Tag Archives | Energy

Greenery Power: Charge Your Phone Using a Plant

Coastal wetlands at Parker River National Wildlife Refuge in Massachusetts. By Kelly Fike/USFWS via Flickr.

Coastal wetlands at Parker River National Wildlife Refuge in Massachusetts. By Kelly Fike/USFWS via Flickr.

Anmar Frangoul writes at CNBC:

The way we power our towns and cities is changing. Solar, wave and wind energy are just some of the renewable sources that could, with time, make our current reliance on fossil fuels a thing of the past.

But what about clean, renewable energy from the planet’s lawns, plants, paddy fields and wetlands? It sounds a little outlandish, but for nearly a decade researchers in the Dutch town of Wageningen have been painstakingly working towards that very goal.

Plant-e, a Wageningen University spin-off company, uses technology that enables living plants to generate electricity.

“The idea of the technology is to produce electricity from a new source,” David Strik, Assistant Professor at Wageningen University’s Sub-department of Environmental Technology, and co-founder and CTO of Plant-e, told CNBC.com in a phone interview.

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Could Cannabis-Based Batteries Be The Future?

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Another win for the cannabis industry.

via AlterNet:

On top of its vast medicinal benefits and a “high” that’s safer and mellower than alcohol, what if cannabis could also power a cheap, sustainable super battery and forever change the energy game? It sounds like a far-fetched dream cooked up by Cheech and Chong after a bong rip or three, but it’s possible, according to a team of researchers at the University of Alberta.

During the American Chemical Society’s national meeting in San Francisco on Tuesday, engineering professor David Mitlin (who now works at Clarkson University in New York) presented the findings. The study he led investigates the potential for industrial hemp (the non-psychoactive cannabis plant closely related to marijuana) to aid in the creation of extremely efficient batteries called supercapacitors, or “supercaps.” By heating hemp fibers, the researchers were able to rearrange the plant’s carbon atoms to create thin, two-dimensional sheets, or nanosheets.

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Surprising Material Could Play Role in Saving Energy

PIC: JURII (CC)

PIC: JURII (CC)

Megan Fellman writes for Northwestern University:

One strategy for addressing the world’s energy crisis is to stop wasting so much energy when producing and using it, which can happen in coal-fired power plants or transportation. Nearly two-thirds of energy input is lost as waste heat.

Now Northwestern University scientists have discovered a surprising material that is the best in the world at converting waste heat to useful electricity. This outstanding property could be exploited in solid-state thermoelectric devices in a variety of industries, with potentially enormous energy savings.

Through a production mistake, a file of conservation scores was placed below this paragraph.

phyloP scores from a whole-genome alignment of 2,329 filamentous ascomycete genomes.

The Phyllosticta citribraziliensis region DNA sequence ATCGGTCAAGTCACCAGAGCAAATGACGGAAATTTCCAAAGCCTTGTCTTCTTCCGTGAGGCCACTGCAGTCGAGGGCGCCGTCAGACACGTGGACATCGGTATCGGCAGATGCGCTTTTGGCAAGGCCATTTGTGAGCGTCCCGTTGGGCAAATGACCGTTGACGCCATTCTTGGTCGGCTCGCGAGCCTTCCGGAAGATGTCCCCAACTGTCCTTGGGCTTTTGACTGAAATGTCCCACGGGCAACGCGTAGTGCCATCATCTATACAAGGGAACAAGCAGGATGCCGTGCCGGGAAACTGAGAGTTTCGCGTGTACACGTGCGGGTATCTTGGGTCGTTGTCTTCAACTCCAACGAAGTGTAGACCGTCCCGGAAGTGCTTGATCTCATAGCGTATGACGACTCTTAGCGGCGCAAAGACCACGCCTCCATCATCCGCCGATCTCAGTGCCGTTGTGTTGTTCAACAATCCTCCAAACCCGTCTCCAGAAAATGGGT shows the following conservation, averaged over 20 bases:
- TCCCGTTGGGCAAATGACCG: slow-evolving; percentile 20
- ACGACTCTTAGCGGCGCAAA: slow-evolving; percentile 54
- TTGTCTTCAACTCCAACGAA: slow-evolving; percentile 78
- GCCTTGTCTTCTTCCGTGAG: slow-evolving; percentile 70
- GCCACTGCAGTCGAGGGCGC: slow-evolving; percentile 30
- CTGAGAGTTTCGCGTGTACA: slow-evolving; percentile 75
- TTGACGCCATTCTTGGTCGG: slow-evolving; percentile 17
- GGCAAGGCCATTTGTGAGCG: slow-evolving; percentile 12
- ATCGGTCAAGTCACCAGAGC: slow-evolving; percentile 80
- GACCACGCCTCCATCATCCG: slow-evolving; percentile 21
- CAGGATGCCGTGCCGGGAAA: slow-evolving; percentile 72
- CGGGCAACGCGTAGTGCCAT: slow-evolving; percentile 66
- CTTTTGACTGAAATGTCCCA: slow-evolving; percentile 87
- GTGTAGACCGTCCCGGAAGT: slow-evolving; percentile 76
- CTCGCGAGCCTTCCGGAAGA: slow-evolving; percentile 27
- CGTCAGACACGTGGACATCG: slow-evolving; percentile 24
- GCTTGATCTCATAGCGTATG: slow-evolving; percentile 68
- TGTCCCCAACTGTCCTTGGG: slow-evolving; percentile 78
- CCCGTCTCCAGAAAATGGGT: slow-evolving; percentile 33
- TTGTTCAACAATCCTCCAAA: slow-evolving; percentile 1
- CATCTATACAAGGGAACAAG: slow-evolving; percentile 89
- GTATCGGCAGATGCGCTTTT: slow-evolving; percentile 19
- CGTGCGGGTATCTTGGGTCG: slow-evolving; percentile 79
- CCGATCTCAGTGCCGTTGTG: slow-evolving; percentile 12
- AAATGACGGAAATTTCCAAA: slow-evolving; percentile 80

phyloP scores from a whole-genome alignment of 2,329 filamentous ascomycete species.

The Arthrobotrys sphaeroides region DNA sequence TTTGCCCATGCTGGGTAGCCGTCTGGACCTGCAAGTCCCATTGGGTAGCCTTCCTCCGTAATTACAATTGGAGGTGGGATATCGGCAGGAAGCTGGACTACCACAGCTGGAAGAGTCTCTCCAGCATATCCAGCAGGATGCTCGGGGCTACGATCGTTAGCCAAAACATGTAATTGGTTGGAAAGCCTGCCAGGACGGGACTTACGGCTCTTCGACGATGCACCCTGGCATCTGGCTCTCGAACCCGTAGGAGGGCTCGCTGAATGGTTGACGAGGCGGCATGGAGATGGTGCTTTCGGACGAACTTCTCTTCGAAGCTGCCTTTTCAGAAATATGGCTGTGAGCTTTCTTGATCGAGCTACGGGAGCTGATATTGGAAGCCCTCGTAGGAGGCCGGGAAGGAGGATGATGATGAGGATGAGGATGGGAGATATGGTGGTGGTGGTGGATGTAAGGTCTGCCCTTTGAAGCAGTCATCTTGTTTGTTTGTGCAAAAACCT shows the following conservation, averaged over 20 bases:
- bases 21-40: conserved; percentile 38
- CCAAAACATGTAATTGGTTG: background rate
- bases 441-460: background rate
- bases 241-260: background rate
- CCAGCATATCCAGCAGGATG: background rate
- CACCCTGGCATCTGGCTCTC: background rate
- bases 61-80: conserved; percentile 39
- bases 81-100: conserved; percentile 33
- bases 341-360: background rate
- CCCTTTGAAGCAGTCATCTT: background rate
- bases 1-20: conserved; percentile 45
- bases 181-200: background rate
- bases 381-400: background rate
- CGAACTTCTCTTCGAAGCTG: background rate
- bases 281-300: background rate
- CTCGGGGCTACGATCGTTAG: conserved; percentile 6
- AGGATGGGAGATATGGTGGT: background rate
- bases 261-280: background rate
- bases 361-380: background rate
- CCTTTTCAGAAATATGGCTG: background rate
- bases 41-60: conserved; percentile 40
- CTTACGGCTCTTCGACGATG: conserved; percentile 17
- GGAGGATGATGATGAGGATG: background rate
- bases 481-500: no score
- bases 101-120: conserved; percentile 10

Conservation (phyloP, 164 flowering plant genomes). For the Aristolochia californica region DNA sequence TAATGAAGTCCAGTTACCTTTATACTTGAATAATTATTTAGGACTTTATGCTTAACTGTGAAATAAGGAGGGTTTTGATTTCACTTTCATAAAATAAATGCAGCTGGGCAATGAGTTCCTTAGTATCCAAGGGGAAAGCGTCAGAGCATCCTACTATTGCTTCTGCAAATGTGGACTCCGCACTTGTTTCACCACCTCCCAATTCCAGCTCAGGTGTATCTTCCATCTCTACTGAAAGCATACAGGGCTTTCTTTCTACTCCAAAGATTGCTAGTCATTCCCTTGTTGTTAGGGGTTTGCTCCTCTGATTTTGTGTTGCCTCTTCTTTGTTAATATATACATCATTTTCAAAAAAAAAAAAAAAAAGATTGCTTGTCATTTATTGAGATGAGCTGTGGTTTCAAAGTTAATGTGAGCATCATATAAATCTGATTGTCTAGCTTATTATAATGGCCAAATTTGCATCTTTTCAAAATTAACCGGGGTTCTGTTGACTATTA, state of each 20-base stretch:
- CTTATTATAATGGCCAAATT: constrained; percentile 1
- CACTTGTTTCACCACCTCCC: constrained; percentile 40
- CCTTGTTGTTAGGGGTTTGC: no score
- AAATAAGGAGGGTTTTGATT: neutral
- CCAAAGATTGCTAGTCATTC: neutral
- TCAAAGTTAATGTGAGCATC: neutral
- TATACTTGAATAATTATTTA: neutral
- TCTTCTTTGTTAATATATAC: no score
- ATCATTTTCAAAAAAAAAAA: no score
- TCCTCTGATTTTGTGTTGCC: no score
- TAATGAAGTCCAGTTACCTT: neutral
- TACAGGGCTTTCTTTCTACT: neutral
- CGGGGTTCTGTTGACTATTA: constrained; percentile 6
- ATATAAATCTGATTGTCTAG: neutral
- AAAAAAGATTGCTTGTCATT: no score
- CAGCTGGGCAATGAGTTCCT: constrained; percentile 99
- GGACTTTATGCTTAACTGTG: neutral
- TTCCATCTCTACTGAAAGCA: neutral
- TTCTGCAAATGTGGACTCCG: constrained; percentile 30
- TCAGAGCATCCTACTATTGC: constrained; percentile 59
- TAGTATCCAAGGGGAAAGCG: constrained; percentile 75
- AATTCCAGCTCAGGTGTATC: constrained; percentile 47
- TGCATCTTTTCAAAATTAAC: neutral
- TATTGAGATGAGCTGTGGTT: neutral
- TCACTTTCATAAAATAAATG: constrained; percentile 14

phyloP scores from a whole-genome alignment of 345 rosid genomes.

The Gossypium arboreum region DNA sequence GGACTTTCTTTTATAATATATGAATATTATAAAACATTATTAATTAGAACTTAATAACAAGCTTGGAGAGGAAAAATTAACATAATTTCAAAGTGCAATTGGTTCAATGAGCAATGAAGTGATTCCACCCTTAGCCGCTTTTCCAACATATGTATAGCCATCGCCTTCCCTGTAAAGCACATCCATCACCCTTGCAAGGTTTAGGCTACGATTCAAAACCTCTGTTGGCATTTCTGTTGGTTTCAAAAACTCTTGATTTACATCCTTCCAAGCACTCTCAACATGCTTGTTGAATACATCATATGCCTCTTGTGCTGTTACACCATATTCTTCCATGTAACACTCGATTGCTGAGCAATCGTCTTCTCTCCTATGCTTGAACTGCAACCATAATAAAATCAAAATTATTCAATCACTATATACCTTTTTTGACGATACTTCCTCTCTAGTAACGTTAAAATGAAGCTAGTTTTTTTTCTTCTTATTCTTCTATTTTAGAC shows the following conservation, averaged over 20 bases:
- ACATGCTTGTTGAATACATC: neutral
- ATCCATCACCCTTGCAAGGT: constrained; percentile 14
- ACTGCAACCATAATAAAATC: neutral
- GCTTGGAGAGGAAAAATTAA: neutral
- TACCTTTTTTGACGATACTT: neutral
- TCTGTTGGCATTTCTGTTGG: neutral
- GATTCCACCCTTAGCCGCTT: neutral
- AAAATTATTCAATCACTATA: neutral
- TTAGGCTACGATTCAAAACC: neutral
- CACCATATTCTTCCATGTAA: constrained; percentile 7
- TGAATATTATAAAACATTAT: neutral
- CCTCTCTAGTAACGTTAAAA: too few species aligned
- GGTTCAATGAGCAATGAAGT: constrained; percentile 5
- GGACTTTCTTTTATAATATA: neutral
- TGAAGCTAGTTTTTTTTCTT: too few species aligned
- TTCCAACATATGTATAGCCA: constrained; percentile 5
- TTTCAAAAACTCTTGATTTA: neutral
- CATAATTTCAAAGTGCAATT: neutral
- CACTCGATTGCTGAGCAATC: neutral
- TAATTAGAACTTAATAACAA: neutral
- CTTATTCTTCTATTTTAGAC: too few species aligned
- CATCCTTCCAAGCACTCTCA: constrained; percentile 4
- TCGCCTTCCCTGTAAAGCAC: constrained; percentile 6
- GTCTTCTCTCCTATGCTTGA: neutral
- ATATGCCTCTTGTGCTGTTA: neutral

An interdisciplinary team led by inorganic chemist Mercouri G. Kanatzidis found the crystal form of the chemical compound tin selenide conducts heat so poorly through its lattice structure that it is the most efficient thermoelectric material known. Unlike most thermoelectric materials, tin selenide has a simple structure, much like that of an accordion, which provides the key to its exceptional properties.

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Can Fire Ice Save The World?

A burning methane hydrate chunk - inlay is a lattice of the clathrate. USGS.

A burning methane hydrate chunk – inlay is a lattice of the clathrate. USGS.

Methane hydrate, colloquially known as Fire Ice, is being discussed as the energy of the future that will render peak oil and all the other expiring fossil fuel sources irrelevant. BBC News investigates the pros and cons of what is, after all, another hydrocarbon:

The world is addicted to hydrocarbons, and it’s easy to see why – cheap, plentiful and easy to mine, they represent an abundant energy source to fuel industrial development the world over.

The side-effects, however, are potentially devastating; burning fossil fuels emits the CO2 linked to global warming.

And as reserves of oil, coal and gas are becoming tougher to access, governments are looking ever harder for alternatives, not just to produce energy, but to help achieve the holy grail of all sovereign states – energy independence.

Some have discovered a potential saviour, locked away under deep ocean beds and vast swathes of permafrost.

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Nuclear Fusion Breakthrough: More Energy Out Than In

You have to love that one of the scientists at Lawrence Livermore Laboratory who has managed to get more energy out of a nuclear fusion experiment than was put in is named Omar Hurricane. ABC Australia reports the breakthrough from Professor Hurricane and his colleagues:

Scientists in the United States say they have taken an important step on a decades-old quest to harness nuclear fusion to generate nearly inexhaustible energy.

Nuclear fusion forces diagram

For the first time, two nuclear fusion experiments succeeded in producing more energy than was used to trigger the reaction, the journal Nature reports.

The researchers at the Lawrence Livermore National Laboratory in California, led by physicist Omar Hurricane, described the achievement as important but said much more work is needed before fusion can become a viable energy source.

They noted that they did not produce self-heating nuclear fusion, known as ignition, that would be needed for any fusion power plant.

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How the U.S. Exports Global Warming